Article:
Edwards AFB elementary schools officially re-open

  • Published
  • By Giancarlo Casem
  • 412th Test Wing Public Affairs

Two elementary schools were officially re-opened for education following a ribbon cutting ceremony at Edwards Air Force Base, California, Aug. 13.

Kevin Cordes, the Muroc Joint Unified School District superintendent, hosted the ceremony that signified the schools official return to an operational status. Irving L. Branch Elementary School and William A. Bailey Elementary School both underwent extensive renovations that began almost 10 years ago.

The schools were originally built in the 1950s, but in recent decades, it had become apparent the buildings were no longer what they once were.

“What you would see is inside of these buildings that did not look very well on the outside, there were phenomenal things happening. There were great learning opportunities, kids were having engaged lessons, exciting things were happening,” Cordes said. “But if you drove by outside, you probably didn't want to stop by to check it out. It did not look like a very inviting school setting.”

The renovation process involved multiple agencies and local civic leaders. According to Cordes, through the Public Schools on Military Installations program, the MJUSD was able to partner with governor’s office, U.S. Congress and the Office of Local Defense Community Cooperation.

“Our community is known for testing and developing cutting edge technology, those advances begin with a firm academic foundation. That is why I appreciate the critical role teachers play in helping our kids thrive and updated facilities such as the ones we are celebrating today only enhance our teachers’ ability to provide our children with a first-rate education,” said Congressman Kevin McCarthy.

“Over the years I've been proud to support efforts to enhance schools on military installations to ensure that the children of our military and government civilian families receive the best education possible. This event is an important milestone to better position our students, so they are equipped to handle the challenges of the future,” McCarthy added.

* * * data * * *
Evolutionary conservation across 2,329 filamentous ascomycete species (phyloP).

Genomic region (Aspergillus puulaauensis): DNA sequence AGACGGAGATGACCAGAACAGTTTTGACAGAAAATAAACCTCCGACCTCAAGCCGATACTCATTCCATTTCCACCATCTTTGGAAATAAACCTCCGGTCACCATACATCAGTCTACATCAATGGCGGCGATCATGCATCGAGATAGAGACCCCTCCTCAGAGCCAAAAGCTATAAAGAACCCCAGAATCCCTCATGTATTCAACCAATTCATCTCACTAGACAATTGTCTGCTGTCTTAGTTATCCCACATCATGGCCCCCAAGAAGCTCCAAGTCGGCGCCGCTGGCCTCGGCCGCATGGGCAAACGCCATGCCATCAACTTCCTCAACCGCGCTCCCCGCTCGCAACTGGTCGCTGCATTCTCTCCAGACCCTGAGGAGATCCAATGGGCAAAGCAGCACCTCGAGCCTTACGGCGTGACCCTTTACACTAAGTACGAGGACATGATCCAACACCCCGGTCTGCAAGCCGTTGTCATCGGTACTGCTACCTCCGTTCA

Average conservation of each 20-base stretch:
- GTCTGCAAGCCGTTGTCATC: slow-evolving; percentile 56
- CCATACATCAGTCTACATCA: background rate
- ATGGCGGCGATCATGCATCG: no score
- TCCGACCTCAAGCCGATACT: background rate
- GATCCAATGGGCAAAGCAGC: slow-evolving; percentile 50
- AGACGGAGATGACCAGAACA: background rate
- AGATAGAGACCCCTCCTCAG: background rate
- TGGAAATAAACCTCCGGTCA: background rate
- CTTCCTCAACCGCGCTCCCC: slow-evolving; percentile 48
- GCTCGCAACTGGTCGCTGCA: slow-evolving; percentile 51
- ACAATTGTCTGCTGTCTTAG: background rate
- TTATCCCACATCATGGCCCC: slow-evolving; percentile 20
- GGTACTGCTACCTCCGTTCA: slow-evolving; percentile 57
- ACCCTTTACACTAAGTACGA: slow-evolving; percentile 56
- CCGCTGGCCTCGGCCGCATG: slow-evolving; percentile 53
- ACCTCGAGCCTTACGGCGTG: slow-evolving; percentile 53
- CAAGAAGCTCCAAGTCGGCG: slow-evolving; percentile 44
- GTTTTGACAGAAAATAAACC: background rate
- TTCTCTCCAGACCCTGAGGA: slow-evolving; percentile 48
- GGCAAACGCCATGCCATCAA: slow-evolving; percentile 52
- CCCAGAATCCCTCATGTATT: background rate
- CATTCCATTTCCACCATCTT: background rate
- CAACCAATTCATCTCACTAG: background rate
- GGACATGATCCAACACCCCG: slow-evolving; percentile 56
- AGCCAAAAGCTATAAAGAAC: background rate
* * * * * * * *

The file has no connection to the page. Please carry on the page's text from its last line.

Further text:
The renovated schools include the latest technology amenities for both faculty and students. They also include improvements such as larger, energy efficient windows that help facilitate more natural lighting in the classrooms. The schools furthermore utilize an innovative approach to use shared facilities between all three schools (Desert Junior-Senior High School) on the campus.

“This is what they have deserved, this is what they do deserve,” Cordes said. “These schools are intended to stand for 50 to 70 years.”

The completion of the updated schools hit close to home for California Assemblyman Tom Lackey who became emotional during his remarks. He said that the new schools reminded him of his father and his upbringing in nearby Boron.

“School facilities on this base, have been a problem since the 70s. This has been a problem for a long, long time. So this is very moving to me, to see this happen. Money is responsible for so many things, and also so many problems, but without it, this doesn’t happen. I can’t tell you how proud I am to be even a little bit responsible for something this good actually finally, finally happening.”

Bailey and Branch both had “soft” openings toward the end of the previous school year when COVID-19 precautions allowed in-person learning. School officials took lessons learned from the soft opening to further refine their student admittance procedures for this year school year.